$request=$client->send($format);

$value=$request->value();

print $value->scalarval();

?>

XML-RPC is a simple, effective method of transmitting XML data. It has been implemented in projects such as FreeNET, O'Reilly's Meerkat, Syndic8, the Google API and numerous other applications. For more information about XML-RPC, be sure to visit the official website at http://www.xmlrpc.com or read Programming Web Services with XML-RPC.

NuSOAP and PHP

SOAP is designed as an XML wrapper for web services requests and responses. SOAP's strength lies in its use of namespaces, XML Schema datatypes, and its flexibility with regard to transports. The disadvantage of SOAP is the fact that the specs and implementation is more complex, especially when you compare it to the simple XML-RPC approach. SOAP is the bread and butter of corporate web service developers. It has been deeply integrated into Microsoft .NET and IBM WebSphere. Based on its popularity, Google and Amazon.com have both created SOAP-based Web services.

NuSOAP is a powerful API developed for the PHP platform. It allows you to build both Web service clients and servers. One of the great features of NuSOAP is the built-in WSDL support. Installing the API is a snap: all you need is a PHP enabled server. The required libraries are contained in a file called nusoap.php. You can download both the toolkit and the documentation at this link: http://deitrich.ganx4.com/nusoap/.

Creating a NuSOAP Client using PHP

Creating a SOAP client with the library is very simple. To illustrate how the SOAP client works, I've decided to call a web service from XMethods.net (http://www.xmethods.net). This website has a wide range of useful web services you can access freely. In our particular example, we will be querying the currency converter Web service to find out the exchange rate between Canadian and American dollars.

Here is a breakdown of the PHP code needed to access the currency converter. First, we need to bring in the library file. The require_once command will make sure the functions are only added once into our script.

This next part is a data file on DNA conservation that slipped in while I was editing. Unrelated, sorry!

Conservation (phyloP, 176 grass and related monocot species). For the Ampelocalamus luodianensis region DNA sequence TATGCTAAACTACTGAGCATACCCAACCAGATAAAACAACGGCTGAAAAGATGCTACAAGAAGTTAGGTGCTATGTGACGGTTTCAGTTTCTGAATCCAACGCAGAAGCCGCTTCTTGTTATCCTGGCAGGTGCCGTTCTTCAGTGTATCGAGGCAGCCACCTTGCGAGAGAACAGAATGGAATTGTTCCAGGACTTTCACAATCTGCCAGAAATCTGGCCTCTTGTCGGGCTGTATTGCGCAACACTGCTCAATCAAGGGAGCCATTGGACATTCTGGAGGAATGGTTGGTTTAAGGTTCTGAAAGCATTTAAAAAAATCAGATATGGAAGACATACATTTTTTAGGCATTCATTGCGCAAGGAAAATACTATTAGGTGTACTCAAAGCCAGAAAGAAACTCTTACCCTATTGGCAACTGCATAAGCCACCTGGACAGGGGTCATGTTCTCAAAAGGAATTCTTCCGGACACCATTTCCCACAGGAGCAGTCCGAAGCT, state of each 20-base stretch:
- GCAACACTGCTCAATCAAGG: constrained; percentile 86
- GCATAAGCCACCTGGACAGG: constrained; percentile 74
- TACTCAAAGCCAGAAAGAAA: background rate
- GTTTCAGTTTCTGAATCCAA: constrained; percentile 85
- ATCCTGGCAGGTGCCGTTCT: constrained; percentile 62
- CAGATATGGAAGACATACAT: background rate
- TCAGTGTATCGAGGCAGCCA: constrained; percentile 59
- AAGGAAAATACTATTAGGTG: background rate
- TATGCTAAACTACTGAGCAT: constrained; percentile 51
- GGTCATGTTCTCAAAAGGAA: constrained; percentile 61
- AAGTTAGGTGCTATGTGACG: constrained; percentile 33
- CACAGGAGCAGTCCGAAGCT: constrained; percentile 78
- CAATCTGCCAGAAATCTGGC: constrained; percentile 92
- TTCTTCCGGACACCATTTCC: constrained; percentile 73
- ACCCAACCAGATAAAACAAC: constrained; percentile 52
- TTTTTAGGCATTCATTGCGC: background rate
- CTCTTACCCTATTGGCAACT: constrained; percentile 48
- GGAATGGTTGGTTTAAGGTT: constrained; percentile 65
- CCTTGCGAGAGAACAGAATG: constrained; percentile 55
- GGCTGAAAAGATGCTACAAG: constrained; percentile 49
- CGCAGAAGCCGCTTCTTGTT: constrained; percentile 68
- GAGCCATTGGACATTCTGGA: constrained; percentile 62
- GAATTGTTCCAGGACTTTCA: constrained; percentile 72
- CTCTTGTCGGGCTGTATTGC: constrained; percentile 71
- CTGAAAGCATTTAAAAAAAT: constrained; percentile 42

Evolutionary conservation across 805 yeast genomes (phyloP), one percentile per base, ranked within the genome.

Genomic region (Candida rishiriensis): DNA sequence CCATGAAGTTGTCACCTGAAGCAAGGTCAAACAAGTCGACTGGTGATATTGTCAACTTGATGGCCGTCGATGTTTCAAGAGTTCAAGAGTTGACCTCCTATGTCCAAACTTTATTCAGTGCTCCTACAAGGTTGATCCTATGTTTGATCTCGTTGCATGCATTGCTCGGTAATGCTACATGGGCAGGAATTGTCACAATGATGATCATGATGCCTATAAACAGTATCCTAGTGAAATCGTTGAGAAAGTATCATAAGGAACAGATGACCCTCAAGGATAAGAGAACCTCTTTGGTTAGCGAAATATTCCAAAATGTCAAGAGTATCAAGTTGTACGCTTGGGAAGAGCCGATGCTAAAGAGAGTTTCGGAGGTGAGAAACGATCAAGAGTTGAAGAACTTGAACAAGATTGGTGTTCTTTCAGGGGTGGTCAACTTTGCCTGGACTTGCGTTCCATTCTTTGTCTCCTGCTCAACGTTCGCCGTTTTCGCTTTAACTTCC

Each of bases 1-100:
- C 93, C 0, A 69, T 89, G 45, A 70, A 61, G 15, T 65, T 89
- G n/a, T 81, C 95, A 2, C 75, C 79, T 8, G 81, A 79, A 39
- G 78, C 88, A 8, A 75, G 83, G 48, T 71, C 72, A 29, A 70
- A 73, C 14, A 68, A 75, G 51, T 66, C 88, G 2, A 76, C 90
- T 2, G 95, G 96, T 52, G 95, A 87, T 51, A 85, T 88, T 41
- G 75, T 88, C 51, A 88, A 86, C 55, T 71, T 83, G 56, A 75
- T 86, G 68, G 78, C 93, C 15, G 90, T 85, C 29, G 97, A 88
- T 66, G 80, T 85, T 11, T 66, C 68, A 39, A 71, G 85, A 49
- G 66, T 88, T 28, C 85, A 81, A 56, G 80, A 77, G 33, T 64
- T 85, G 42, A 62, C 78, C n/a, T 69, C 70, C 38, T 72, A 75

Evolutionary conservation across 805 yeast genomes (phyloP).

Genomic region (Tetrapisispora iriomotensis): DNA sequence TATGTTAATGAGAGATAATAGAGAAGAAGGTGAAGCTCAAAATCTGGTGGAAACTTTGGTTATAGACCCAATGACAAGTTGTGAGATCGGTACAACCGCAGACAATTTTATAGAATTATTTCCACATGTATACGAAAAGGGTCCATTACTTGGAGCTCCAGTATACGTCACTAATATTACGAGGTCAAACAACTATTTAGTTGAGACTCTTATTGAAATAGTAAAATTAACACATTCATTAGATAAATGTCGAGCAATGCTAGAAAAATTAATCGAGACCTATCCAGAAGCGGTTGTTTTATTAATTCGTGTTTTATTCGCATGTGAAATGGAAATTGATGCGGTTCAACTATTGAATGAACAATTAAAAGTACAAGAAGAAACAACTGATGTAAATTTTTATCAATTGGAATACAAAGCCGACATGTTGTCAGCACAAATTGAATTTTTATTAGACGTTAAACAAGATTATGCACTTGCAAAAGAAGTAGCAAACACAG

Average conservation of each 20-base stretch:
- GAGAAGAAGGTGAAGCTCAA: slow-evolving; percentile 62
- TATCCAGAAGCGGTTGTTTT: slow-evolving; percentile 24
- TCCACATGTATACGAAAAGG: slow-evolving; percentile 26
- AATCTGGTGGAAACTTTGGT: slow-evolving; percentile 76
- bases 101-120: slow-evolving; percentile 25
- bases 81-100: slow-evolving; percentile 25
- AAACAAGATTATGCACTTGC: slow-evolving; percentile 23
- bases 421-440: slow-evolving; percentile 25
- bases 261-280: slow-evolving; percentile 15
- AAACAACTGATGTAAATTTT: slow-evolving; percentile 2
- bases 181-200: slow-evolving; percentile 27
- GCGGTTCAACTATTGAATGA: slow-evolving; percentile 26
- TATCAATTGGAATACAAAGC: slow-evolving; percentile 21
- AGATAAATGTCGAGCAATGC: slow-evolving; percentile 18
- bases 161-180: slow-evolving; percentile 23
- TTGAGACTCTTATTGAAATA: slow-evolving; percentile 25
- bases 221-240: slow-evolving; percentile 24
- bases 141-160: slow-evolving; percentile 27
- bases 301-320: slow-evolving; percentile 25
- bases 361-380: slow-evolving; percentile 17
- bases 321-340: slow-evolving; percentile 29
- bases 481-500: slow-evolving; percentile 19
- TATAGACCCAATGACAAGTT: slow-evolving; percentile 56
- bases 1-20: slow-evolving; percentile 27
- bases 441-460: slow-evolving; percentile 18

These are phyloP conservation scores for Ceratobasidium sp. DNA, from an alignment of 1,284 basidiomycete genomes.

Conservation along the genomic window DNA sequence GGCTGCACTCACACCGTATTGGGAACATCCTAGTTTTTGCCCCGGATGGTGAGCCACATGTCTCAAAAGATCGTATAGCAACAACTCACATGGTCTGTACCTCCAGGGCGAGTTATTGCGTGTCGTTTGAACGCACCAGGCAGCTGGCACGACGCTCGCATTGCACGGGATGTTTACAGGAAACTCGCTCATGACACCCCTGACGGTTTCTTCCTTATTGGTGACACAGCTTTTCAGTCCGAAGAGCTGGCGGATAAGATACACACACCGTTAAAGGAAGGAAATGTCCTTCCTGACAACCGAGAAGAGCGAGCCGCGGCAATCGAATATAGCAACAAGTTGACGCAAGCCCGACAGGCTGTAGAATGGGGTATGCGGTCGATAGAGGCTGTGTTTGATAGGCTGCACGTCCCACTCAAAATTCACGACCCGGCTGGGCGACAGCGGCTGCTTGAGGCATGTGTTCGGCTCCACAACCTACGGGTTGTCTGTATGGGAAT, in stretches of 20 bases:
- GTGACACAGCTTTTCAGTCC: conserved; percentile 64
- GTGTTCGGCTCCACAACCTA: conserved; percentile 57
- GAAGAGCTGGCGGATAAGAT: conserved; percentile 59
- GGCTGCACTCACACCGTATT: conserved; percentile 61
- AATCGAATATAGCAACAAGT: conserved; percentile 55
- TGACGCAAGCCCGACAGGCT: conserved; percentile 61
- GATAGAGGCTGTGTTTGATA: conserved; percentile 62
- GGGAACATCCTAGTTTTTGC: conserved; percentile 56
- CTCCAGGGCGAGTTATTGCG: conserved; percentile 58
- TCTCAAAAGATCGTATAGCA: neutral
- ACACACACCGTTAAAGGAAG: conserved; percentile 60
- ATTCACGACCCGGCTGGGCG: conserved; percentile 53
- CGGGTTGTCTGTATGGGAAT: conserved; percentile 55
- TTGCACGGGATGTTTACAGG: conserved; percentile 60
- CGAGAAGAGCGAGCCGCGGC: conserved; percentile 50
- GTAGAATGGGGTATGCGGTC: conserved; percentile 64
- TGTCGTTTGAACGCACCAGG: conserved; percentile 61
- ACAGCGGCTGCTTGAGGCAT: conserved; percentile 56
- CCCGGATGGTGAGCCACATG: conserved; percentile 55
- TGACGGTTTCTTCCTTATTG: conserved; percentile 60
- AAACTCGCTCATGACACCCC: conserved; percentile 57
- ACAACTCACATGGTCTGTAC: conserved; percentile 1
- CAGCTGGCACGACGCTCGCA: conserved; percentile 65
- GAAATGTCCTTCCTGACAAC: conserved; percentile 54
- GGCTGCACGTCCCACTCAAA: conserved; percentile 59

<?

require_once('nusoap.php'); 

Next step we will define where the WSDL is located and create an instance of the soapclient class to access the web service. WSDL stands for Web Services Description Language, an XML file which describes the interface of a web service:



$wsdl="http://www.xmethods.net/sd/2001/CurrencyExchangeService.wsdl";

$client=new soapclient($wsdl, 'wsdl');

We then send in two parameters through the SOAP client, the two countries that we want to compare to get the currency exchange rate. We then call the getRate function and pass our parameters to get a response from the remote server. The result is then displayed to the user:

 

$param=array(

'country1'=>'usa',

'country2'=>'canada'

); 

echo $client->call('getRate', $param);

?>

To help better explain the process happening during SOAP communication, here is a sample of packet data transmitted from client to server and vice versa. First, our web client requests the WSDL file from the XMethods server:



GET /sd/2001/CurrencyExchangeService.wsdl HTTP/1.0

Host: www.xmethods.net

The WSDL file is then passed into our SOAP client. It contains definitions for all the methods available from the CurrencyExchangeService Web service:



HTTP/1.1 200 OK

Date: Tue, 10 Feb 2004 11:45:24 GMT

Server: Apache/1.3.26 (Unix) Enhydra-Director/3 PHP/4.0.6 DAV/1.0.3 AuthNuSphere/1.0.0

Last-Modified: Tue, 23 Oct 2001 18:10:37 GMT

ETag: "1981a8-654-3bd5b29d"

Accept-Ranges: bytes

Content-Length: 1620

Connection: close

Content-Type: text/xml



<?xml version="1.0"?>

<definitions name="CurrencyExchangeService" 

             targetNamespace="http://www.xmethods.net/sd/CurrencyExchangeService.wsdl" 

             xmlns:tns="http://www.xmethods.net/sd/CurrencyExchangeService.wsdl" 

             xmlns:xsd="http://www.w3.org/2001/XMLSchema"